smart spending

9 financial tips for Generation Y

$100 bills flying in the sky
  • Debt can be devastating if you don't get it under control.
  • It's not unusual to earn more than $1 million over a lifetime.
  • If you find number-crunching tedious, check out online tools.

If you're like many 20- and early 30-somethings -- aka Generation Y -- money concerns are probably hitting you in a way they haven't before. Your paycheck, assuming you have one, probably doesn't go as far as you'd like. Even if you're in tip-top shape, health insurance can be pricey. And fewer companies offer pension plans, even as prospects for Social Security remain unclear.

Perhaps not surprisingly, more than half of employees between 21 and 32 say that they're living paycheck to paycheck, according to a recent survey by insurer Metlife. Nearly three-fourths of respondents are concerned about making ends meet.

Fortunately, you can get off to a sound financial start with these nine tips.

1. Respect debt

Debt can be devastating if you don't get it under control, says Wes Moss, a Certified Financial Planner, or CFP, and director and chief investment adviser with Capital Investment Advisors in Atlanta. It limits your career choices, your chances of buying a house and often leads to tension in personal relationships.

Moss acknowledges the dilemma, as your 20s and 30s can be expensive decades. You're outfitting a place to live and may need to buy a car and work wardrobe. At the same time, you're at the low end of your earning potential. You need to closely track spending and cut waste to avoid running up credit card balances.

2. Save

To start, you need a cash cushion to cover any periods of unemployment, as well as unpredictable expenses. Then, begin saving for retirement as soon as possible, says Sarah Young Fisher, a CFP and owner of Fisher Advisers in Lancaster, Pa.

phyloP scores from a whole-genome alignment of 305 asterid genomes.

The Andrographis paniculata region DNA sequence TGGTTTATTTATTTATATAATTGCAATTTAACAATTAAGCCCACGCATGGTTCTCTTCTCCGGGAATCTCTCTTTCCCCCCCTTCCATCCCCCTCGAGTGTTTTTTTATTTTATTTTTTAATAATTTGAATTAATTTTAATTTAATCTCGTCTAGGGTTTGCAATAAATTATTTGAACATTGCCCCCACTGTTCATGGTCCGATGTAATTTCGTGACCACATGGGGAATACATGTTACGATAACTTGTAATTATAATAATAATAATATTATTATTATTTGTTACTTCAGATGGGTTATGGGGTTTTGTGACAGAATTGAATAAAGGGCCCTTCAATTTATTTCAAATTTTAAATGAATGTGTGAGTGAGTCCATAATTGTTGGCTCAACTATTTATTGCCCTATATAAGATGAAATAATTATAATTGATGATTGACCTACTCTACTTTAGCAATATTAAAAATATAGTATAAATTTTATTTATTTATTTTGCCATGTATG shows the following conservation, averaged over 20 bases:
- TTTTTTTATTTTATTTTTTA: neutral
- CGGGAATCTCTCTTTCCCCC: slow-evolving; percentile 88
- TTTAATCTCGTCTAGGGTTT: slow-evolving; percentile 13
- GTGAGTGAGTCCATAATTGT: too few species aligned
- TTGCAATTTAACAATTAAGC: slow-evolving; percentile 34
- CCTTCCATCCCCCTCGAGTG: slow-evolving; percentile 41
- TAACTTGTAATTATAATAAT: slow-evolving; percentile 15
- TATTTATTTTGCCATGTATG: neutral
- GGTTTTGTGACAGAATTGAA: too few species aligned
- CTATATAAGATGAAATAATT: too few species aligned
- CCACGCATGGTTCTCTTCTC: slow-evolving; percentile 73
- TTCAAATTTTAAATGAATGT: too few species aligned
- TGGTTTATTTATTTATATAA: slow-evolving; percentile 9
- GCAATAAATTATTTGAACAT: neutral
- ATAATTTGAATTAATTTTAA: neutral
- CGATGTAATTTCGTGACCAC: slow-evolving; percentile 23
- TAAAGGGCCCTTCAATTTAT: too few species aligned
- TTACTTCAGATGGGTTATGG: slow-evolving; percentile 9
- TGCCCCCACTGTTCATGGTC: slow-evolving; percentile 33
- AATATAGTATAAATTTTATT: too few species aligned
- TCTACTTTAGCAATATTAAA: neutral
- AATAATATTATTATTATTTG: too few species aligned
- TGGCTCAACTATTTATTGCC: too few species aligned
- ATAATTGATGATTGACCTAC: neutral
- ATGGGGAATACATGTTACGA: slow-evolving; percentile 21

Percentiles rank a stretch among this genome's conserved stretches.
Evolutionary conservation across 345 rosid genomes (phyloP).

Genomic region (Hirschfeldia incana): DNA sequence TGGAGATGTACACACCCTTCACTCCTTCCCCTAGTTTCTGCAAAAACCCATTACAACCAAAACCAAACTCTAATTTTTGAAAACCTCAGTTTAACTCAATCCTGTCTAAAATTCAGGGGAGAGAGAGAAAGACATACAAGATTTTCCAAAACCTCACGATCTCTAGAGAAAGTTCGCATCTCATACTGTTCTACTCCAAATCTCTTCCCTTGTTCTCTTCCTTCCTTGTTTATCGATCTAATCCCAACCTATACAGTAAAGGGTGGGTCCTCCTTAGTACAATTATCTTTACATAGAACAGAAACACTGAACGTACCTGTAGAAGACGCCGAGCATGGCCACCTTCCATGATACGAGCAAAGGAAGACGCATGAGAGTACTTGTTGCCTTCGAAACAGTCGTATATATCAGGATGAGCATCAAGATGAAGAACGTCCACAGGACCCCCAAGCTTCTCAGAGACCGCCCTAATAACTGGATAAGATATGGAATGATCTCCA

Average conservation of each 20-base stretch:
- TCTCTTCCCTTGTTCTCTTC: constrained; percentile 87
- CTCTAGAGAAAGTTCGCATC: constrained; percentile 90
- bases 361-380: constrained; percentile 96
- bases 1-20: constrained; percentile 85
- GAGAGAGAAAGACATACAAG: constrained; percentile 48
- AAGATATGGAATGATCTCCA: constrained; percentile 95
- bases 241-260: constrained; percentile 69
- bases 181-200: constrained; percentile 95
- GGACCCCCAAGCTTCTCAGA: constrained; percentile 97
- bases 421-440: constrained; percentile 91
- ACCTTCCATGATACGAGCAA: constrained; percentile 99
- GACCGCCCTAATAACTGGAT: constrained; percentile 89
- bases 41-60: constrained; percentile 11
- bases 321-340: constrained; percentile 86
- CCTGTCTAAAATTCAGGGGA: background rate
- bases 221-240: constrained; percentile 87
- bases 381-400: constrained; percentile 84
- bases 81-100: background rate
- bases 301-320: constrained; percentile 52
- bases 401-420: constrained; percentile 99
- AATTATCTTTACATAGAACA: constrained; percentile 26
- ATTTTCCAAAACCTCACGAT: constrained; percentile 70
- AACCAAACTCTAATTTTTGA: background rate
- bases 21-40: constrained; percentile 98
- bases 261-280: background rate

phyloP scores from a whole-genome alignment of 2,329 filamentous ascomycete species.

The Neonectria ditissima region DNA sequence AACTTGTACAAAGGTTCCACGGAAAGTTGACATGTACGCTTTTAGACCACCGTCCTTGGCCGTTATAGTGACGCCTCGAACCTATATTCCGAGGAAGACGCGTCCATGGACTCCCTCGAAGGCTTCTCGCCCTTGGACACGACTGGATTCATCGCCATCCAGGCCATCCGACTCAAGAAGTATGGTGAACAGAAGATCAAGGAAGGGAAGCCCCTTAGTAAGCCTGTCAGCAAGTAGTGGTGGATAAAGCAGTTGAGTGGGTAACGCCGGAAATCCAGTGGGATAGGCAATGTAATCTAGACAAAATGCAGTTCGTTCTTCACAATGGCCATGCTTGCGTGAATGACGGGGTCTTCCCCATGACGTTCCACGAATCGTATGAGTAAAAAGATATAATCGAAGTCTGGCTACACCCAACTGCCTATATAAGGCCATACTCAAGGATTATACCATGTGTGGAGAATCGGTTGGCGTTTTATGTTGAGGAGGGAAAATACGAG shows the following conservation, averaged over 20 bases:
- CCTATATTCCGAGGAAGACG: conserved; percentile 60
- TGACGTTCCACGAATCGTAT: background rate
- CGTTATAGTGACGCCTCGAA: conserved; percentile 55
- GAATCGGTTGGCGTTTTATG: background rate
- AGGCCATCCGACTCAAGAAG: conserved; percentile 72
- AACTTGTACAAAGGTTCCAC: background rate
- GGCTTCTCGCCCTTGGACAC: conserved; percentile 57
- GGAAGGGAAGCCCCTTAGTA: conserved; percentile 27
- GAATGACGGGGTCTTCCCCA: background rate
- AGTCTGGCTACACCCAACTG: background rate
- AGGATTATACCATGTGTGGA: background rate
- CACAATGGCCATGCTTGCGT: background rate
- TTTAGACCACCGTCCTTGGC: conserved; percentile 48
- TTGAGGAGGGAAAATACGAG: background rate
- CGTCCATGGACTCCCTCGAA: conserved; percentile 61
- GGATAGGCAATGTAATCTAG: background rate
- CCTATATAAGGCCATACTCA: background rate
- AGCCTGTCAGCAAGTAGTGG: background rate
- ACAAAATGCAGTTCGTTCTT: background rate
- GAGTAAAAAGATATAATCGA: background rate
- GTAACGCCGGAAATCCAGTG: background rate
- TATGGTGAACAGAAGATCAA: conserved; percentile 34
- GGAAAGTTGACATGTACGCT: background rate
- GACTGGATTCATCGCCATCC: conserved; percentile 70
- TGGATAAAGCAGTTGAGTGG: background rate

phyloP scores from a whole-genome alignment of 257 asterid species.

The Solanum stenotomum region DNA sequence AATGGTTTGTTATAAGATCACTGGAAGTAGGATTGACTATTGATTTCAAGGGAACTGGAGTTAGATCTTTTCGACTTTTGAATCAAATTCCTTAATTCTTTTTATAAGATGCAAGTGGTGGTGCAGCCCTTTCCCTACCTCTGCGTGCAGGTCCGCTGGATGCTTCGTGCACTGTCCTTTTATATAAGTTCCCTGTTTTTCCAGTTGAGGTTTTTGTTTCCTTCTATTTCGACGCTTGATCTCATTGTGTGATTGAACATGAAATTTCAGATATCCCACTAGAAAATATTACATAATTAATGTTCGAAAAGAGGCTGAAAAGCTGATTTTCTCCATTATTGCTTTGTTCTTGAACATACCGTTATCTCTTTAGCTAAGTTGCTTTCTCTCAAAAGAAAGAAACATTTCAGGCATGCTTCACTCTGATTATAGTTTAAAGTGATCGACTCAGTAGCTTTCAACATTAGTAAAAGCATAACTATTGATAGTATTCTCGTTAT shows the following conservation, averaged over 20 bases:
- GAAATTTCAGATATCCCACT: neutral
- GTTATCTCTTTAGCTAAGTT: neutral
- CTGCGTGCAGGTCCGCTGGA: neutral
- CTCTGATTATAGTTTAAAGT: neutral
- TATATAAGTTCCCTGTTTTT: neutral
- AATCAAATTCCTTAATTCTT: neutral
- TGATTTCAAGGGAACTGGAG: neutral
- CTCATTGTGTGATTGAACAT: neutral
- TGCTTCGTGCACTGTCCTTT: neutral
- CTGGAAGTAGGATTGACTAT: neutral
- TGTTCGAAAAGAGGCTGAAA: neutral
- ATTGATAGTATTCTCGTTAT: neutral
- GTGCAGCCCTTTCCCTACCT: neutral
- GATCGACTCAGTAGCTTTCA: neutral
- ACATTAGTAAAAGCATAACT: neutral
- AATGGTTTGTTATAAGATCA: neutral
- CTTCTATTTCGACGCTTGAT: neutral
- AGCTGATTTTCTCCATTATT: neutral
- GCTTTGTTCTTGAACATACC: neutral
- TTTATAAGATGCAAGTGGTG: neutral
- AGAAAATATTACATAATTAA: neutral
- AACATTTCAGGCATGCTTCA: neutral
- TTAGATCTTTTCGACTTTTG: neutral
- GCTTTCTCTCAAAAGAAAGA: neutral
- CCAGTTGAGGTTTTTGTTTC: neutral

You'll need to learn to be a savvy investor, says Robert Manning, author of "Credit Card Nation: The Consequences of America's Addiction to Credit." That means understanding the tax implications and costs of different investments.


3. Assess your career

"You are your biggest asset," Moss says. Today, it's not unusual to earn more than $1 million over a lifetime. "Think long and hard about where and how you'll earn an income," he says. While you want a career you enjoy, you also want to consider how different paths will impact your financial security.

When you change jobs, roll over to a new retirement account any money you have in retirement savings with your old employer. Here's why: Spend the money and you'll pay penalty and taxes, which can top 25 percent.

4. Rethink education

In this economy, you need to take a hard-nosed assessment of your education plans. If you started college but didn't finish, go back, Moss says. "The rewards are huge to finishing school."

What about getting an additional degree? While learning more is always great, take a pragmatic approach. That may mean heading to a vocational school for a certification, even if you've earned a four-year degree. "It's more practical and cheaper than graduate school," says Anya Kamenetz, author of "Generation Debt" and a writer with Fast Company magazine.

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